Data Centers & the Importance of Energy Efficiency in Co-location, Cloud and Hosted IT Environments

An ever-expanding and changing digital society has not only spurred the growth and proliferation of data centers touching every facet of daily life, but has also caused the evolution of the data center itself. Consider these predictions for the year 2016:

  • Annual data traffic will exceed 60,000 petabytes, according to ABI Research
  • The number of devices connected to the Internet will be more than three times the global population, according to Cisco
  • More than a quarter of all data center capacity will be owned by service providers, according to IDC

Driving the changing landscape of the data center industry is digitization that has created a “customer 2.0” who wants to be connected 24 hours a day, seven days a week, who demands more, higher quality data and connectivity  and demands that Internet applications be provided as a service.

To meet this demand, a new kind of data center has emerged, changing the way data centers do business:  data center cloud, co-location, and multi-tenant hosting providers.

A new breed of data center

What is this new breed of data center? In short, co-location providers (wholesale and multi-tenant) deliver resilient facility infrastructure and provide other data center-related services for its customers, allowing companies to own and most often manage their own equipment while taking advantage of not owning the property and facility. Cloud, Managed Services and hosting providers, on the other hand, can provide services at all three layers of a cloud: Infrastructure-as-a-Service (IaaS), Platform-as-a-Service (PaaS), and Software-as-a-Service (SaaS). And cloud providers can provide services ranging from outsourcing of all infrastructure and applications to a hybrid model that enables organizations to keep their computing resources in-house and leverage cloud computing resources only when needed.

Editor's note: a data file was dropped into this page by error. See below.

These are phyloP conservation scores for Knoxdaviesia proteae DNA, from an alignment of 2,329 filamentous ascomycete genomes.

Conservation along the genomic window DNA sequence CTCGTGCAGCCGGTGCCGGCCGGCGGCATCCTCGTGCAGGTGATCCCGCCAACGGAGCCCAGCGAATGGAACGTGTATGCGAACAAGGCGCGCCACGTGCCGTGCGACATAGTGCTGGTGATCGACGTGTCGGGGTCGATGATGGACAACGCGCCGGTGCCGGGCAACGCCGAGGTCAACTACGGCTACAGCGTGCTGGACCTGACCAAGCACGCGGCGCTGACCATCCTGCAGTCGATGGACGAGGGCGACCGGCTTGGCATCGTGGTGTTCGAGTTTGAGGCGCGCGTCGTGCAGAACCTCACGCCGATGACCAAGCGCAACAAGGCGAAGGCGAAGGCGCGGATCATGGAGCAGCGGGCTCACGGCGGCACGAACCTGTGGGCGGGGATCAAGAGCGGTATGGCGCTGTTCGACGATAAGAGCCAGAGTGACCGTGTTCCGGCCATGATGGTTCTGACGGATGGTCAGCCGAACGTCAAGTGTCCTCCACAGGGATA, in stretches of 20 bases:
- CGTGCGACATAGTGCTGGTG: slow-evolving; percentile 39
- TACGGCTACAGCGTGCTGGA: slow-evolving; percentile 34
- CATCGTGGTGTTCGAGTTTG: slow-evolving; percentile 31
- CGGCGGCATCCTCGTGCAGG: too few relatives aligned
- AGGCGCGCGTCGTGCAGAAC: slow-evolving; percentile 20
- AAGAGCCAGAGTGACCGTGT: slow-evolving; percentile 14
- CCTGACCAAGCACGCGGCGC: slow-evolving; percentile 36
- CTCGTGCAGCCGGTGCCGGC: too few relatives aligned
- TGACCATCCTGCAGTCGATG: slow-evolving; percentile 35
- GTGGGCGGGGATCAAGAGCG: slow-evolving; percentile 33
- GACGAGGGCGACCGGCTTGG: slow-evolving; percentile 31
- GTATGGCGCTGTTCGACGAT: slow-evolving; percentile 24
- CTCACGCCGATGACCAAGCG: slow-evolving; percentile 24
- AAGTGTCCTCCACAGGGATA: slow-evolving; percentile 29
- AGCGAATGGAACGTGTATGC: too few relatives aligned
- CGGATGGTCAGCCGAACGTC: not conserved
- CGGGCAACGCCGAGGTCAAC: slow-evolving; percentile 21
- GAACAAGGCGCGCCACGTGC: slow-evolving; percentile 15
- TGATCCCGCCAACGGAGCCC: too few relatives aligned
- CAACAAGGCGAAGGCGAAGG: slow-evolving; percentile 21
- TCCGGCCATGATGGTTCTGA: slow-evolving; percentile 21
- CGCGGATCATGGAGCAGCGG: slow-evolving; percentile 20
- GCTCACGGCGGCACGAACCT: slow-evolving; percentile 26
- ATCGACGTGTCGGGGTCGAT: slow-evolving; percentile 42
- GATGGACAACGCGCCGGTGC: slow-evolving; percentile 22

Why energy efficiency?

In any data center, the benefits of an energy-efficient design and operation of infrastructure and systems for both the facility and IT will reduce costs (both CapEx and OpEx), and help organizations adhere to industry energy standards and government regulations – adding a competitive edge for the business. When smart energy management is added into the equation through many strategies such as right-sizing equipment, optimizing the environment, and proper prior planning, all data centers cloud, co-location, and multi-tenant providers can have a recipe for a successful, lucrative, and highly efficient operation and business.

Reasons for data center energy inefficiency

When it comes to data centers, a slew of likely suspects contribute to energy inefficiency, including over-sizing power and cooling systems, poor capacity planning, underutilized IT equipment, colder than needed space temperatures and stranding capacities (power, cooling, space). Managing and optimizing the data center operation, capacity (power, space, cooling) in a complex, fast paced, and changing environment on a day-to-day basis is challenging, particularly when it comes to Cloud, Wholesale, and Multi-Tenant Collocation providers.

Why co-location and cloud, and why now?

Aging data centers cannot support the business requirements of today’s highly digitized companies and ever-changing technologies. Add to that the high upfront costs and long timeframes for new data center builds and the need for scalable, agile solutions, and cloud and co-location facilities make perfect sense for companies that need to expand their computing capabilities in a short timeframe without breaking the bank.